I kept it to dry tarmac during my test, and no I didn’t have a track at my beck and call so I obeyed all posted speed limits and… ha ha yeah right. Of course, I found opportunity to open it up when the road cleared and it was safe to do so, and let it be known the STI’s feisty turbo-four craftily providing 305 great ways to get past anything blocking the lane ahead. It launches from standstill with ferocious immediacy and a brilliantly snarling engine note, adding a resonant auditory track to particularly fast-paced visuals. Clutch take-up is ideally weighted with travel short and to the point, while its metal pedals are ideally placed for a little heal, toe action, those uprated brakes fabulously responsive no matter how many times I deep dove into them.
Likewise, the STI’s hydraulic power steering is wonderfully reactive and great at communicating feedback, while its suspension setup is ideally balanced, giving way ever so slightly at both ends when push came to shove, and doing so with a confidence inspiring level of predictability.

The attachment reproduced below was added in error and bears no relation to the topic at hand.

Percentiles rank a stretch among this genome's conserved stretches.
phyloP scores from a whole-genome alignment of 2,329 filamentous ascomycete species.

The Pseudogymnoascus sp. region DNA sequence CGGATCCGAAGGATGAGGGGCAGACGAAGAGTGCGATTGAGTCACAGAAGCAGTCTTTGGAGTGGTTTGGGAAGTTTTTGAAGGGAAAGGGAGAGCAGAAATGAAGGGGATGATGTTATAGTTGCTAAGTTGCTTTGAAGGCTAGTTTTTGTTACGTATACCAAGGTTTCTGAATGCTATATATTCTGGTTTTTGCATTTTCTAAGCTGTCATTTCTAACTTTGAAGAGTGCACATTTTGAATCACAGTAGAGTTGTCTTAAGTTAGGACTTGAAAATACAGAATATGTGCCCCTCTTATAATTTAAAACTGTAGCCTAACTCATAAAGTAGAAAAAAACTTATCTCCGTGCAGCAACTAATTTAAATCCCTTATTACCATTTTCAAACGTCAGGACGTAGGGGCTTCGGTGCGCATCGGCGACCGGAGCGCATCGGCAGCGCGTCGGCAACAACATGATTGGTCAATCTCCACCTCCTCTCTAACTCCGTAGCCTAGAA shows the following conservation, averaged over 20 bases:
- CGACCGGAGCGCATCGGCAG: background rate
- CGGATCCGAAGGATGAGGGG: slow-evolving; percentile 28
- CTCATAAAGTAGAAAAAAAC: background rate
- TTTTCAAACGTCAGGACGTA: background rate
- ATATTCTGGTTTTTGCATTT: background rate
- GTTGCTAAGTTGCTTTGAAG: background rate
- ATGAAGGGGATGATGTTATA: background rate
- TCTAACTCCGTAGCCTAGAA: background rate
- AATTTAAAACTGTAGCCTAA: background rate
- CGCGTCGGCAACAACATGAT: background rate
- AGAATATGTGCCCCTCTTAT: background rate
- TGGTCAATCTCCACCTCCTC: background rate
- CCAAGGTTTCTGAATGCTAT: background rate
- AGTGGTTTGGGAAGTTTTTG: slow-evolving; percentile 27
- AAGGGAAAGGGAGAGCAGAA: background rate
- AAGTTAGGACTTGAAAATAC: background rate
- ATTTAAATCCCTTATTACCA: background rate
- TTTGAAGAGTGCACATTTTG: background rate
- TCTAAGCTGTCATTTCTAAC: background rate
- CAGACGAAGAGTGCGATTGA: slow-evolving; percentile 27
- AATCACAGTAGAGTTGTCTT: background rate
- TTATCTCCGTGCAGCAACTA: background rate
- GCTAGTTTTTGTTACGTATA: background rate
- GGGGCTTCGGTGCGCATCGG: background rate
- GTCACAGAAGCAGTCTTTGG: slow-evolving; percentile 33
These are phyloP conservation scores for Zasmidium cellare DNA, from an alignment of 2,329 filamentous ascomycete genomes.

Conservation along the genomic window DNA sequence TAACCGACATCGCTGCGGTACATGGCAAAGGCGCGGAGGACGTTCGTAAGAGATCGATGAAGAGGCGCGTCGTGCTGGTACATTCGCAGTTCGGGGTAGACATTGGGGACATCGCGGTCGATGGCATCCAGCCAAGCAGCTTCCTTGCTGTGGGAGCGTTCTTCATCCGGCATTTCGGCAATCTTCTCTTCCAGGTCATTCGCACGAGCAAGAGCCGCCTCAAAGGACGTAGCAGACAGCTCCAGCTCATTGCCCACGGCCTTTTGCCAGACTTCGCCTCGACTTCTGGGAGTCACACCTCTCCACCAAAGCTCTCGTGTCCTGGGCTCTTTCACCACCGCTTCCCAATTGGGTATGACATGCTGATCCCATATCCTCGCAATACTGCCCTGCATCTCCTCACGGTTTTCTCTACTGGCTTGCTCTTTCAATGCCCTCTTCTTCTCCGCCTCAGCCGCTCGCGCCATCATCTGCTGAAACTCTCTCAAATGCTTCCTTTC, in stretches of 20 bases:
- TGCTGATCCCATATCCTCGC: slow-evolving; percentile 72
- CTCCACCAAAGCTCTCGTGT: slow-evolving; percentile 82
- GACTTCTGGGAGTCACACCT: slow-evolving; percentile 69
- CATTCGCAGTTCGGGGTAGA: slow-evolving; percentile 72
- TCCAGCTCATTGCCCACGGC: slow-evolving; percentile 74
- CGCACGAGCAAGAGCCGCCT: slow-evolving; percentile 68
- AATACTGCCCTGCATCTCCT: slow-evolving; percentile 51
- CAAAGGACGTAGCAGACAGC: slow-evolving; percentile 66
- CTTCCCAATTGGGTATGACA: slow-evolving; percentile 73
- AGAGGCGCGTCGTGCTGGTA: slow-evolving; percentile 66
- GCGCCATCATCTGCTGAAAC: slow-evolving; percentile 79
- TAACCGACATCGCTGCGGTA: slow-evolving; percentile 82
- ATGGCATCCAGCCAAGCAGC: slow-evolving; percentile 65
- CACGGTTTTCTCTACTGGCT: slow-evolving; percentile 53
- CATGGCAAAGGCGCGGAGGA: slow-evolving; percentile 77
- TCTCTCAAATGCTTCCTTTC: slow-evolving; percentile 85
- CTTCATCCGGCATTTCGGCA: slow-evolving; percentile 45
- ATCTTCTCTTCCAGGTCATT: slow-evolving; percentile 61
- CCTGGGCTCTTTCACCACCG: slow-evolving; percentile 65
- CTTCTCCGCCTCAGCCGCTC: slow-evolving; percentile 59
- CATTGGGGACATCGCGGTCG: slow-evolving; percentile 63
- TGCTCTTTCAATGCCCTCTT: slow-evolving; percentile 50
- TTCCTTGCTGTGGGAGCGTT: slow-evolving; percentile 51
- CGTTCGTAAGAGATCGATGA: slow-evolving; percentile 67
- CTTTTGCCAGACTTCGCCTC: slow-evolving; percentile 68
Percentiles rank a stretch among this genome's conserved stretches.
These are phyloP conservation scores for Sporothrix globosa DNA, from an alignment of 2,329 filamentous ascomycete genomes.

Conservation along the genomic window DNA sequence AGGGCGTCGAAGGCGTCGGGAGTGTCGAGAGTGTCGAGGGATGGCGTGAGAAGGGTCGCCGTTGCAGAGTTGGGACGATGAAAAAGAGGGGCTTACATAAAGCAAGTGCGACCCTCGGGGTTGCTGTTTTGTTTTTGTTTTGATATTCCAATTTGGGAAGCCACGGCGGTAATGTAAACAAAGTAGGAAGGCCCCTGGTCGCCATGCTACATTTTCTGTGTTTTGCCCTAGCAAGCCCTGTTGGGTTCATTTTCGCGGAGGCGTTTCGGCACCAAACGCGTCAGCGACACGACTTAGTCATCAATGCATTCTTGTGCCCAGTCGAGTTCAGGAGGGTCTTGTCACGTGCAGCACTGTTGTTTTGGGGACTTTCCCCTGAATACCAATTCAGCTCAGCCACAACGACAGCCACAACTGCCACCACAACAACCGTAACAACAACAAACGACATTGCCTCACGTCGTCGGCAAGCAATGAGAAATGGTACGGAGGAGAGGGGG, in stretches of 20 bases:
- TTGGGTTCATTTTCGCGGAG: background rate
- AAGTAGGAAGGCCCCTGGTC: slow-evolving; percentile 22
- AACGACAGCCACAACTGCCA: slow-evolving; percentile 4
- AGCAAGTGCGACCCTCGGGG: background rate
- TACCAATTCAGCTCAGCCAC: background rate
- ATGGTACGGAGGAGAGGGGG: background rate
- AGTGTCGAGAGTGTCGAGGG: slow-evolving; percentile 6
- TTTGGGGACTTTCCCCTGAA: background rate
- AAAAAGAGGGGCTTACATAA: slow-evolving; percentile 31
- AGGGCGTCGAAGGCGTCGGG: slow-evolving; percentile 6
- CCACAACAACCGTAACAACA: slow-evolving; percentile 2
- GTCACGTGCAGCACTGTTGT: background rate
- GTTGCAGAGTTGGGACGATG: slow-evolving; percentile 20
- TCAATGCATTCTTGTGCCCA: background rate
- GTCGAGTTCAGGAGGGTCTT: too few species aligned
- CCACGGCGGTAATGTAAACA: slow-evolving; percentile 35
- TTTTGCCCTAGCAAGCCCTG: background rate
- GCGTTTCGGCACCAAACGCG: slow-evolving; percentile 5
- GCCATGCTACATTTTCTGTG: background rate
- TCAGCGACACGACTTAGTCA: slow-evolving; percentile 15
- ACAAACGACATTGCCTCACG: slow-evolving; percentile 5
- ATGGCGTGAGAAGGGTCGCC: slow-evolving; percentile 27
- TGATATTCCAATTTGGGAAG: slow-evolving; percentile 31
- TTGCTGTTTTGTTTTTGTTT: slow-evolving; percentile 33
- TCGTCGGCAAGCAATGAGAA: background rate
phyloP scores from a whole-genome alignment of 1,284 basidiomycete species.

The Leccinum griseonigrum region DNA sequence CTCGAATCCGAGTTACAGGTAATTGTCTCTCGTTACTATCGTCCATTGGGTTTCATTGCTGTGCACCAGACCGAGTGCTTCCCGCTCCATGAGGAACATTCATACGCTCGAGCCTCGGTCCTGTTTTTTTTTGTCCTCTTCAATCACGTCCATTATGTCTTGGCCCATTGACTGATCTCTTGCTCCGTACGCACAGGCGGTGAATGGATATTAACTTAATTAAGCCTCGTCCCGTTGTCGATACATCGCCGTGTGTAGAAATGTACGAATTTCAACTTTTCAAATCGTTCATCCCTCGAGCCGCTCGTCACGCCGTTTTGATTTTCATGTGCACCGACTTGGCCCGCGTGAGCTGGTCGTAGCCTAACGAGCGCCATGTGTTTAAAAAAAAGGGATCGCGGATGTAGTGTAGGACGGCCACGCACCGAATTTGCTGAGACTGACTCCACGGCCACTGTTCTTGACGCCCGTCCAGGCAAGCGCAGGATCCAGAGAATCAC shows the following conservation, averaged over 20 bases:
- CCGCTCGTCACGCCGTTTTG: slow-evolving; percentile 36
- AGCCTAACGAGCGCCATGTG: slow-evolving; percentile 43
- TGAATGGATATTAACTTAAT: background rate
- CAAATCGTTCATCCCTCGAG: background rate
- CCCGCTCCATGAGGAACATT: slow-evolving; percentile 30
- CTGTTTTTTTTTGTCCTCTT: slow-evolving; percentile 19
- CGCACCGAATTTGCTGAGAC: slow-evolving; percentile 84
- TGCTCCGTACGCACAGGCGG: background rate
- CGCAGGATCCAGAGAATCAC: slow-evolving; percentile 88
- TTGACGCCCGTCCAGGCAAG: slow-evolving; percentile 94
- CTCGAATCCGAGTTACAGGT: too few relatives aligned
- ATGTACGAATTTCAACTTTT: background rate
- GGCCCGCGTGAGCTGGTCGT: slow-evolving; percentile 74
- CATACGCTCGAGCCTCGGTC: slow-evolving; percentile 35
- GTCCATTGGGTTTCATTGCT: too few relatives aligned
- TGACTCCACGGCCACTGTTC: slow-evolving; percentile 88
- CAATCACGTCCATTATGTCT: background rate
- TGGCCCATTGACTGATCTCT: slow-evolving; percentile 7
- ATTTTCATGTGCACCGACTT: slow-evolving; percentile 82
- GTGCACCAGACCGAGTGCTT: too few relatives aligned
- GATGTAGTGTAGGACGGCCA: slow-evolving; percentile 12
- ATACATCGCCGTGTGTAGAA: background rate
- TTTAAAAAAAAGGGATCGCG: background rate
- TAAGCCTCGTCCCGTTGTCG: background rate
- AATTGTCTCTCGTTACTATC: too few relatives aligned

This balance is configurable from front to rear via the previously noted DCCD, which lets you lock in an alternative AWD torque split to the otherwise default 41:59 bias, allowing for the characteristics of a rear-wheel drive sports sedan or vice versa, this complemented by a double wishbone rear suspension design as capable of absorbing pavement irregularities as the previously noted struts up front, while always keeping the car horizontal to the road.
This is a car you can comfortably drive fast, plus feel safe, secure and always in control of, but take note it won’t take long before you’ve gone so far past those aforementioned limits that you might be walking home, or at the very least be served up a hefty fine, so keep eyes peeled for party poopers.